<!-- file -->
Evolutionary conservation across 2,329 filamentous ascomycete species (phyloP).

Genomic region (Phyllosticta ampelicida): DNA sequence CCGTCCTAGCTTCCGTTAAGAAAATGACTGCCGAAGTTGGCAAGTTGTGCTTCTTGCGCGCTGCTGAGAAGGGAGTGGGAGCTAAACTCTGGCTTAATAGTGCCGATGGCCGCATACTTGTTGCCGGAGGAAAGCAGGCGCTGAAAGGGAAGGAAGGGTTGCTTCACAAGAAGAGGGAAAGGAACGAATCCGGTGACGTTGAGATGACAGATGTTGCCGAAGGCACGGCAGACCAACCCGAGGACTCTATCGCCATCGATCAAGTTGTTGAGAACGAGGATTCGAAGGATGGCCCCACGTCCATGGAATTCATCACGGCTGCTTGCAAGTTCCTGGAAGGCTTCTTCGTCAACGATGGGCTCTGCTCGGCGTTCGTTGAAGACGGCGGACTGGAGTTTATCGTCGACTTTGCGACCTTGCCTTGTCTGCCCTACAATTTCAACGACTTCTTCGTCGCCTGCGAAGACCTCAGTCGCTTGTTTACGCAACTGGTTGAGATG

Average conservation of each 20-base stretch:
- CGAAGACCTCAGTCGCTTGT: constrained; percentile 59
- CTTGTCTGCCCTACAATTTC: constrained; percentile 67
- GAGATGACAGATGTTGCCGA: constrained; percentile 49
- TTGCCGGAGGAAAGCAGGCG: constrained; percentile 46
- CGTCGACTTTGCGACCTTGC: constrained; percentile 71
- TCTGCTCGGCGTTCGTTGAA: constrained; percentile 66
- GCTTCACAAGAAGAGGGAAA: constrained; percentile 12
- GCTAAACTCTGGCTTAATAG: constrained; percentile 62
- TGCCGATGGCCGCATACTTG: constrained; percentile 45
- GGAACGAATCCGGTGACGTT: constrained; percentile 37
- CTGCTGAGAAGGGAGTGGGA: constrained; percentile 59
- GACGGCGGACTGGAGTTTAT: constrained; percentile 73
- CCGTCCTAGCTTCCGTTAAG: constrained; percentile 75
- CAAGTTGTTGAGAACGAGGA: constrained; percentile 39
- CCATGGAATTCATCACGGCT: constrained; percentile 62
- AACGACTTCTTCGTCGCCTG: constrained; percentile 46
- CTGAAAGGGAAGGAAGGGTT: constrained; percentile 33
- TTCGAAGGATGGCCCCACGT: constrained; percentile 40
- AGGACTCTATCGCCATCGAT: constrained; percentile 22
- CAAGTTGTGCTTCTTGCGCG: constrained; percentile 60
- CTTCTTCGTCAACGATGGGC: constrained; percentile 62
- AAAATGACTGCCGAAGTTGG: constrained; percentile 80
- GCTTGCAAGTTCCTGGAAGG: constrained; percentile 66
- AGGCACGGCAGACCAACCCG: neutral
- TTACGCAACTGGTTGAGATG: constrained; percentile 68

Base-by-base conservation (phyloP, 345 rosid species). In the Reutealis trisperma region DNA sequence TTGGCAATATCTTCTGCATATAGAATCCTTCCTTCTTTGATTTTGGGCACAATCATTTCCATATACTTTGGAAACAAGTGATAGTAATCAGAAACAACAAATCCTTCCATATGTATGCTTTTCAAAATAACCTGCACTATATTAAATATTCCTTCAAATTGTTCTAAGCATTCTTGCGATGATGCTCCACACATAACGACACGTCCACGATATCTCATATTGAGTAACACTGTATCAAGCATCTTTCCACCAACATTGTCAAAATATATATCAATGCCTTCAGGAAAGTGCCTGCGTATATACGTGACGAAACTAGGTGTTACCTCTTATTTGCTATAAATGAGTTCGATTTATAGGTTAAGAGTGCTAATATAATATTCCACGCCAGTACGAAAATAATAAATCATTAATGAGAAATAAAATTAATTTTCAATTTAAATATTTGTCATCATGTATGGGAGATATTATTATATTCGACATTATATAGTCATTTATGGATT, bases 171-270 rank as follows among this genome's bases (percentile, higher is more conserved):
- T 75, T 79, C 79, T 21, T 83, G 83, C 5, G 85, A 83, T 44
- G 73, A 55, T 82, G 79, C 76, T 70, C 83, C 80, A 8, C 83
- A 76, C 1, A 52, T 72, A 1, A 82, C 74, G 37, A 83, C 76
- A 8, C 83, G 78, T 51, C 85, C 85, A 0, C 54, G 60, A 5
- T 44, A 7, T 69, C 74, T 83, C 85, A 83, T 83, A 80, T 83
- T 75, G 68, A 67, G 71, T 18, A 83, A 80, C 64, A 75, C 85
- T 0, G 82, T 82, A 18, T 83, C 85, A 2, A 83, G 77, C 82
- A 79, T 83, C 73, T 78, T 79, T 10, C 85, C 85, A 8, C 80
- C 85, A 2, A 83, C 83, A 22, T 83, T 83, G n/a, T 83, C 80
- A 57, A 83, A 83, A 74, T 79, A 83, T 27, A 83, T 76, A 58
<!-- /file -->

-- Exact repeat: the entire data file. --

Evolutionary conservation across 2,329 filamentous ascomycete species (phyloP).

Genomic region (Phyllosticta ampelicida): DNA sequence CCGTCCTAGCTTCCGTTAAGAAAATGACTGCCGAAGTTGGCAAGTTGTGCTTCTTGCGCGCTGCTGAGAAGGGAGTGGGAGCTAAACTCTGGCTTAATAGTGCCGATGGCCGCATACTTGTTGCCGGAGGAAAGCAGGCGCTGAAAGGGAAGGAAGGGTTGCTTCACAAGAAGAGGGAAAGGAACGAATCCGGTGACGTTGAGATGACAGATGTTGCCGAAGGCACGGCAGACCAACCCGAGGACTCTATCGCCATCGATCAAGTTGTTGAGAACGAGGATTCGAAGGATGGCCCCACGTCCATGGAATTCATCACGGCTGCTTGCAAGTTCCTGGAAGGCTTCTTCGTCAACGATGGGCTCTGCTCGGCGTTCGTTGAAGACGGCGGACTGGAGTTTATCGTCGACTTTGCGACCTTGCCTTGTCTGCCCTACAATTTCAACGACTTCTTCGTCGCCTGCGAAGACCTCAGTCGCTTGTTTACGCAACTGGTTGAGATG

Average conservation of each 20-base stretch:
- CGAAGACCTCAGTCGCTTGT: constrained; percentile 59
- CTTGTCTGCCCTACAATTTC: constrained; percentile 67
- GAGATGACAGATGTTGCCGA: constrained; percentile 49
- TTGCCGGAGGAAAGCAGGCG: constrained; percentile 46
- CGTCGACTTTGCGACCTTGC: constrained; percentile 71
- TCTGCTCGGCGTTCGTTGAA: constrained; percentile 66
- GCTTCACAAGAAGAGGGAAA: constrained; percentile 12
- GCTAAACTCTGGCTTAATAG: constrained; percentile 62
- TGCCGATGGCCGCATACTTG: constrained; percentile 45
- GGAACGAATCCGGTGACGTT: constrained; percentile 37
- CTGCTGAGAAGGGAGTGGGA: constrained; percentile 59
- GACGGCGGACTGGAGTTTAT: constrained; percentile 73
- CCGTCCTAGCTTCCGTTAAG: constrained; percentile 75
- CAAGTTGTTGAGAACGAGGA: constrained; percentile 39
- CCATGGAATTCATCACGGCT: constrained; percentile 62
- AACGACTTCTTCGTCGCCTG: constrained; percentile 46
- CTGAAAGGGAAGGAAGGGTT: constrained; percentile 33
- TTCGAAGGATGGCCCCACGT: constrained; percentile 40
- AGGACTCTATCGCCATCGAT: constrained; percentile 22
- CAAGTTGTGCTTCTTGCGCG: constrained; percentile 60
- CTTCTTCGTCAACGATGGGC: constrained; percentile 62
- AAAATGACTGCCGAAGTTGG: constrained; percentile 80
- GCTTGCAAGTTCCTGGAAGG: constrained; percentile 66
- AGGCACGGCAGACCAACCCG: neutral
- TTACGCAACTGGTTGAGATG: constrained; percentile 68

Base-by-base conservation (phyloP, 345 rosid species). In the Reutealis trisperma region DNA sequence TTGGCAATATCTTCTGCATATAGAATCCTTCCTTCTTTGATTTTGGGCACAATCATTTCCATATACTTTGGAAACAAGTGATAGTAATCAGAAACAACAAATCCTTCCATATGTATGCTTTTCAAAATAACCTGCACTATATTAAATATTCCTTCAAATTGTTCTAAGCATTCTTGCGATGATGCTCCACACATAACGACACGTCCACGATATCTCATATTGAGTAACACTGTATCAAGCATCTTTCCACCAACATTGTCAAAATATATATCAATGCCTTCAGGAAAGTGCCTGCGTATATACGTGACGAAACTAGGTGTTACCTCTTATTTGCTATAAATGAGTTCGATTTATAGGTTAAGAGTGCTAATATAATATTCCACGCCAGTACGAAAATAATAAATCATTAATGAGAAATAAAATTAATTTTCAATTTAAATATTTGTCATCATGTATGGGAGATATTATTATATTCGACATTATATAGTCATTTATGGATT, bases 171-270 rank as follows among this genome's bases (percentile, higher is more conserved):
- T 75, T 79, C 79, T 21, T 83, G 83, C 5, G 85, A 83, T 44
- G 73, A 55, T 82, G 79, C 76, T 70, C 83, C 80, A 8, C 83
- A 76, C 1, A 52, T 72, A 1, A 82, C 74, G 37, A 83, C 76
- A 8, C 83, G 78, T 51, C 85, C 85, A 0, C 54, G 60, A 5
- T 44, A 7, T 69, C 74, T 83, C 85, A 83, T 83, A 80, T 83
- T 75, G 68, A 67, G 71, T 18, A 83, A 80, C 64, A 75, C 85
- T 0, G 82, T 82, A 18, T 83, C 85, A 2, A 83, G 77, C 82
- A 79, T 83, C 73, T 78, T 79, T 10, C 85, C 85, A 8, C 80
- C 85, A 2, A 83, C 83, A 22, T 83, T 83, G n/a, T 83, C 80
- A 57, A 83, A 83, A 74, T 79, A 83, T 27, A 83, T 76, A 58